Samir Arora is a serial entrepreneur with a history that includes Rae Technology and NetObjects. Aside from being chairman and CEO of Glam Media, he is chairman (and founder) of Information Capital LLC. Glam Media offers a self-coined ‘vertical content network’ platform. The Glam Media network includes over 400 publishers, all of whom receive an extensive platform of services through their relationship with Glam. Here I discuss Samir’s entrepreneurial roots and his current efforts.
SM: Samir, where does your journey begin?
SA: I was born in New Delhi. I had traditional schooling but was also very serious about acting. I was on stage as early as six and have been in 30 productions. I also wrote some plays and musicals. In school I had a very strong focus on math and physics. My family is filled with business entrepreneurs, which is where I get my passion for business.
In my teens I was bit by the hardware bug. The first hardware kits became available and I became a hardware hacker. At the same time I was trying to figure out what my career should be. There was no computer science major back then, so I literally flipped a coin between architecture and chip design. The coin landed on EE so I went into electronics.
SM: Why did you come to the US?
SA: I originally came here to explore school options. I had already spent time working for Apple in India that was managed through Apple Hong Kong and Cupertino. I had previously done two years of an accelerated masters program in EE at BITS, and I left right in the middle of the program. When I moved to the US, my heart was still committed to working for Apple. Everything I had studied was so different from what I learned at Apple, so perhaps that is why I never committed to school. I did continue my education later: I received my diploma in sales and marketing at the London Business School and I did my executive management program at INSEAD.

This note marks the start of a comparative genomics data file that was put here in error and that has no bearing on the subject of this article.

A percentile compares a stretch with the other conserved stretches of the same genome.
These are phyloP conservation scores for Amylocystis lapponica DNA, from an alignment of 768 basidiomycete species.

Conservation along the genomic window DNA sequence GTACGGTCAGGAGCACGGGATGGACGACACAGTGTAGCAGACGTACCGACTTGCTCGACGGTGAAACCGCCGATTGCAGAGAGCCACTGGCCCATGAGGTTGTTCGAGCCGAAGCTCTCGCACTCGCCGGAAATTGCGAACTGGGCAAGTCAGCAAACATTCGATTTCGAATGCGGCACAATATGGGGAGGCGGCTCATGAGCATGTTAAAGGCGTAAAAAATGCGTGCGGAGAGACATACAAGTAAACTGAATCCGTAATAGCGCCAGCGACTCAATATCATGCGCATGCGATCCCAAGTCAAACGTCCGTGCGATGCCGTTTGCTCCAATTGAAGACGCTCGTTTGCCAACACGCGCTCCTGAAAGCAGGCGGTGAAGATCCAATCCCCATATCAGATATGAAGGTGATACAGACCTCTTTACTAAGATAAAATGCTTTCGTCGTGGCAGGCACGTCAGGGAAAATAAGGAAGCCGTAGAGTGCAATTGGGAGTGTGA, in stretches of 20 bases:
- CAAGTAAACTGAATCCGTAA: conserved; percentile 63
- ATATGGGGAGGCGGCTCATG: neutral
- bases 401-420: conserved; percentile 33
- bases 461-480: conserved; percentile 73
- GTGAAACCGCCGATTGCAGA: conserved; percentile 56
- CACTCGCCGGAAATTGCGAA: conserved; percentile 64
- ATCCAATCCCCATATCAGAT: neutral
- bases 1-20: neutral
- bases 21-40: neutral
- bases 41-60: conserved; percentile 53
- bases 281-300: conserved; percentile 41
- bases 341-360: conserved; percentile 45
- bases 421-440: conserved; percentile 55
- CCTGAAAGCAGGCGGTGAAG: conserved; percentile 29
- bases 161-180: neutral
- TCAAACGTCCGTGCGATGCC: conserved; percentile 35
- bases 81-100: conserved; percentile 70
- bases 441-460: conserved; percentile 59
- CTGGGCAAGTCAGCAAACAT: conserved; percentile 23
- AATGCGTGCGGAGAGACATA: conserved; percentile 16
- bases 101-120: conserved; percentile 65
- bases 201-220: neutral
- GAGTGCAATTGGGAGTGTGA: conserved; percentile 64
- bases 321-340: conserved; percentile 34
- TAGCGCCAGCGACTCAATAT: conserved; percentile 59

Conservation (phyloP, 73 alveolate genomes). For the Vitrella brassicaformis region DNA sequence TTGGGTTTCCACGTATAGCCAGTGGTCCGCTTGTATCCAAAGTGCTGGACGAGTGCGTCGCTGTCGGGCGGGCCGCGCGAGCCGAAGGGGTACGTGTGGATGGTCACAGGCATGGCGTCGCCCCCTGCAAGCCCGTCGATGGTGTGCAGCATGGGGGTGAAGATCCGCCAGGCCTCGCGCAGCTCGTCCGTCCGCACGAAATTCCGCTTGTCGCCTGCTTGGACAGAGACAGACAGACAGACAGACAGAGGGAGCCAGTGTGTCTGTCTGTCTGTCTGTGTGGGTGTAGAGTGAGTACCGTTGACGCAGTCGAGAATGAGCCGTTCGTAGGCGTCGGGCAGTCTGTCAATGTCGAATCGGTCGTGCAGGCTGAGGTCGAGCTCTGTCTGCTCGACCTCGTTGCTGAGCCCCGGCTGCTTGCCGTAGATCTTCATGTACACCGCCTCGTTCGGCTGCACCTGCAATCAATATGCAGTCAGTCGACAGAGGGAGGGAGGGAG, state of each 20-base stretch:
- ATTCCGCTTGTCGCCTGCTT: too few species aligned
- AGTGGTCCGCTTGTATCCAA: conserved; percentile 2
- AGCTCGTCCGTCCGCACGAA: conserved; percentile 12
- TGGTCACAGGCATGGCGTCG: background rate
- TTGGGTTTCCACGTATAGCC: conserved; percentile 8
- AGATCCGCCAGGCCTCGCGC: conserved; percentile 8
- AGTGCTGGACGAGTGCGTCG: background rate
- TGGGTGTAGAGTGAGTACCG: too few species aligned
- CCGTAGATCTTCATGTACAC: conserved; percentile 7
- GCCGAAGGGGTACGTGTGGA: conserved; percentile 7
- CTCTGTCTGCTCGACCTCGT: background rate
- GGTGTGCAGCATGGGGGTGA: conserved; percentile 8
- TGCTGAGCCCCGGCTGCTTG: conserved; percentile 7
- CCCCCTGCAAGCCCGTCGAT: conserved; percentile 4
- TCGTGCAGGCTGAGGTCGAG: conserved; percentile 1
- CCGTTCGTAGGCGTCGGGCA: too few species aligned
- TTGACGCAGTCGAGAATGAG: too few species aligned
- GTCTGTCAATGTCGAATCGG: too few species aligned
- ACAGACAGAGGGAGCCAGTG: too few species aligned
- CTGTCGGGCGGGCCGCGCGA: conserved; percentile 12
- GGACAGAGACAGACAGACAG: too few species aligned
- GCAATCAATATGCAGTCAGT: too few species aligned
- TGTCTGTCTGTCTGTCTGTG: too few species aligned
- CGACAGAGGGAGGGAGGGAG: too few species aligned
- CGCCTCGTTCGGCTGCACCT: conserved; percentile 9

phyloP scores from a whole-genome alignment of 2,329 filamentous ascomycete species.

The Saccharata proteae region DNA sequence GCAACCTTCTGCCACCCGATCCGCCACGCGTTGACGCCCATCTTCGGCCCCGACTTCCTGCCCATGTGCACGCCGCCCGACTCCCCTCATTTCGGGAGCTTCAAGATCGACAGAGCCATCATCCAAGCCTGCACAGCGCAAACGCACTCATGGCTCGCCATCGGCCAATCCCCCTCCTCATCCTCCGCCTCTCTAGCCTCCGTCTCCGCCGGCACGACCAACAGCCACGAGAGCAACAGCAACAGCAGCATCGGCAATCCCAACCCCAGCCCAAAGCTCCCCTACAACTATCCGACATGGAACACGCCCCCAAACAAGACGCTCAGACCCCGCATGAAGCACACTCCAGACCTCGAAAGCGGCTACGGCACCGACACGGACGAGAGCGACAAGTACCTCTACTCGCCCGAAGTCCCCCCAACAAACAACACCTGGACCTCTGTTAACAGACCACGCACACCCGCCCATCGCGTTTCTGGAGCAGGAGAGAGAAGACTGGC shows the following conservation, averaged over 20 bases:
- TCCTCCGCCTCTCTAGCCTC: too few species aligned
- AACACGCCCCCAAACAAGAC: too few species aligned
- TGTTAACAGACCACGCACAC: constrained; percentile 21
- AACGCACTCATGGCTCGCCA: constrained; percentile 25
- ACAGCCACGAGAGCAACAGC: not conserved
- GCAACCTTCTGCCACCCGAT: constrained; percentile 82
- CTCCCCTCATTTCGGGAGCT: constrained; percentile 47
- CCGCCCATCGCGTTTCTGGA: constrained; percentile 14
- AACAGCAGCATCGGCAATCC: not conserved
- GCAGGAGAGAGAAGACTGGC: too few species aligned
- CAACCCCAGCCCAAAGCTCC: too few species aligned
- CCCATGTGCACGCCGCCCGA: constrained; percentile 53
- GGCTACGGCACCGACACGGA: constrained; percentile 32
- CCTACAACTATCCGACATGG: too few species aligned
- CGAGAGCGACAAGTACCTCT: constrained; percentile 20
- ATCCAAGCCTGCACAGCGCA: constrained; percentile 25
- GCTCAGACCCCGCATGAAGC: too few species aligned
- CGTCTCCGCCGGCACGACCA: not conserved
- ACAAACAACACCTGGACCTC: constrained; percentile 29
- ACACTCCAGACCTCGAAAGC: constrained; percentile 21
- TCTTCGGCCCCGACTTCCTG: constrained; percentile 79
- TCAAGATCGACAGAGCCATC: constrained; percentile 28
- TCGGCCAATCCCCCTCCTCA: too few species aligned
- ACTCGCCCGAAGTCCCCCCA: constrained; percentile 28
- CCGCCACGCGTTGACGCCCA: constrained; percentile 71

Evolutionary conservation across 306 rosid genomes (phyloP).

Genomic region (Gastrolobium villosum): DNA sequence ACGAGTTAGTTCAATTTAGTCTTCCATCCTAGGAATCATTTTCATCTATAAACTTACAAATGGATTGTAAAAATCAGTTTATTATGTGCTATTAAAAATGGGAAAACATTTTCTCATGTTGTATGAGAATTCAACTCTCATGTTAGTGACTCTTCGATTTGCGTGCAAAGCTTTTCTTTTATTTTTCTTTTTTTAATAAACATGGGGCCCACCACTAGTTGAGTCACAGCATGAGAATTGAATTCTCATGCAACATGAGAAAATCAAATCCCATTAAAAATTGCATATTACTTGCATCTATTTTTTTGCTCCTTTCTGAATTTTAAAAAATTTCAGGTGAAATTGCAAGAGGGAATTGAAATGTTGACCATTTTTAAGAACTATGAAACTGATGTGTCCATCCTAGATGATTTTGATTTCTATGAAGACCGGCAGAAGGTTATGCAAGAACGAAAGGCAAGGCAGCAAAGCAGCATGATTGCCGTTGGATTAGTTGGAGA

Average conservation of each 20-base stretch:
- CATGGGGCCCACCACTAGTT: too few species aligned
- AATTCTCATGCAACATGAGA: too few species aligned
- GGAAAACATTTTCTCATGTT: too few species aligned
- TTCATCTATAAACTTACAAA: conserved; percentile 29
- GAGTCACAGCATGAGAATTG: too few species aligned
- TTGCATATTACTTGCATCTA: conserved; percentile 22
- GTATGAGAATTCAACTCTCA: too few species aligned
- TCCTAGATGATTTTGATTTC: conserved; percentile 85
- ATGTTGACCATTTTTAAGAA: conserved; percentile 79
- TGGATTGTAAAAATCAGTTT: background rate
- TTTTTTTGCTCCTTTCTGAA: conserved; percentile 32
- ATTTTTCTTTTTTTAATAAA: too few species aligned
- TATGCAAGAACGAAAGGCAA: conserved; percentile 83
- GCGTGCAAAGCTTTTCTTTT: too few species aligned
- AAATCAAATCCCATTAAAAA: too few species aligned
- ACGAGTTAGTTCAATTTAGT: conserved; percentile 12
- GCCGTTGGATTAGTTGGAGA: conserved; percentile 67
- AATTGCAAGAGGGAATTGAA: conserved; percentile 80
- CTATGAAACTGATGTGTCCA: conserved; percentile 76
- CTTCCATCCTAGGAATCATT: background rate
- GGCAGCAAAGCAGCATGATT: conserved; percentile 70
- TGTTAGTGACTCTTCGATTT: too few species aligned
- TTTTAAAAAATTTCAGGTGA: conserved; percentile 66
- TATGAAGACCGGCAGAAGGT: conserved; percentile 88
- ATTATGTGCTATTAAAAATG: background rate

I moved to the US at a time when the Mac was launched but not established. In late 1986 I did a white paper at Apple called Information Navigation: The Future of Computing. It was a thought piece that talked about how information needed to be linked together to be simple and browsable. Because of that paper, John Sculley asked me to work for him directly and supported my work on navigation and browsing applications.
SM: When were you at Apple and how long did you stay there?
SA: I was there from the mid 80s to the early 90s, just shy of 10 years. It was an incredible education. There were very few places where, at such a young age, you could command teams developing software on that scale. That job brought together the elements of design, technology and business.
SM: Why did you leave Apple?
SA: I left to start Rae Technology and create software for mobile devices. We built the beginnings of information navigation applications. One of the first products we built was Rae Assist, a personal information manager that was the first of its kind. It brought together the concept of having a calendar, contacts and notes all in one place. It was unique because it had a back and forward browser button. It was all based on an application which was a browser. We built the first navigation applications without Internet connectivity.
Rae was founded with Apple’s support, and we had two people from Apple on the board with me. A dear friend and mentor, Bill Campbell, taught me an invaluable lesson: there are only two types of companies. Either you are a department of a large company or you are a startup. There is nothing in between.